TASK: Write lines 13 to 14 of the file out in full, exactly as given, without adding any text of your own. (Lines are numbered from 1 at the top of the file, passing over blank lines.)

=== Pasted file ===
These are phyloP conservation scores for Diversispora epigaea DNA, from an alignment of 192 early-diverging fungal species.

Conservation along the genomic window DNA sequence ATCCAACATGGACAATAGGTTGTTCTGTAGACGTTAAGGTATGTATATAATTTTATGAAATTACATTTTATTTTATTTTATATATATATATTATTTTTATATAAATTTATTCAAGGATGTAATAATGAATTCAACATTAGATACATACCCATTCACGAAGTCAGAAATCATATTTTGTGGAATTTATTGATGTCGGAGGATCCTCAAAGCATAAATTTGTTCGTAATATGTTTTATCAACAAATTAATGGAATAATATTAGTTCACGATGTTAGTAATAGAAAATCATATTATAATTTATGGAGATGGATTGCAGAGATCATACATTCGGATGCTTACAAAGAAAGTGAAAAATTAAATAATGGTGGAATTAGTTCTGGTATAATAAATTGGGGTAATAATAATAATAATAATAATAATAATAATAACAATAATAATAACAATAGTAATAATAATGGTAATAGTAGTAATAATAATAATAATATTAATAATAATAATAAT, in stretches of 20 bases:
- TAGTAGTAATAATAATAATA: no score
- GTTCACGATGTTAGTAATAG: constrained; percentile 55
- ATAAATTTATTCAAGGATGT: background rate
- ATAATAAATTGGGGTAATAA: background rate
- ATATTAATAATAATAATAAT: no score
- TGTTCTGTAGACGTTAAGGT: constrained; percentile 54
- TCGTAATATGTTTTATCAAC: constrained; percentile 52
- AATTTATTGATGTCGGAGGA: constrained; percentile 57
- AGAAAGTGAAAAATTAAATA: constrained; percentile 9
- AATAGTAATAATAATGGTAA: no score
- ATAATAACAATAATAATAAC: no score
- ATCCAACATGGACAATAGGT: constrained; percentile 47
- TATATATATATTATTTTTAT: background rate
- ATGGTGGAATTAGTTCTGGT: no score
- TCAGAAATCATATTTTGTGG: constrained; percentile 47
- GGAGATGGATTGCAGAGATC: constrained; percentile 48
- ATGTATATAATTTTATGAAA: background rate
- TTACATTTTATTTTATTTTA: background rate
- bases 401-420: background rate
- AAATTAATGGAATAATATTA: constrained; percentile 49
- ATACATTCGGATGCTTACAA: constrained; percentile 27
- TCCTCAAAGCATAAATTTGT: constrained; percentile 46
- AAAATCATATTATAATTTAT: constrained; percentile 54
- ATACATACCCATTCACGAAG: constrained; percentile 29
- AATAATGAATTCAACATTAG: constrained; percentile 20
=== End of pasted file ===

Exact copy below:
- ATAATAACAATAATAATAAC: no score
- ATCCAACATGGACAATAGGT: constrained; percentile 47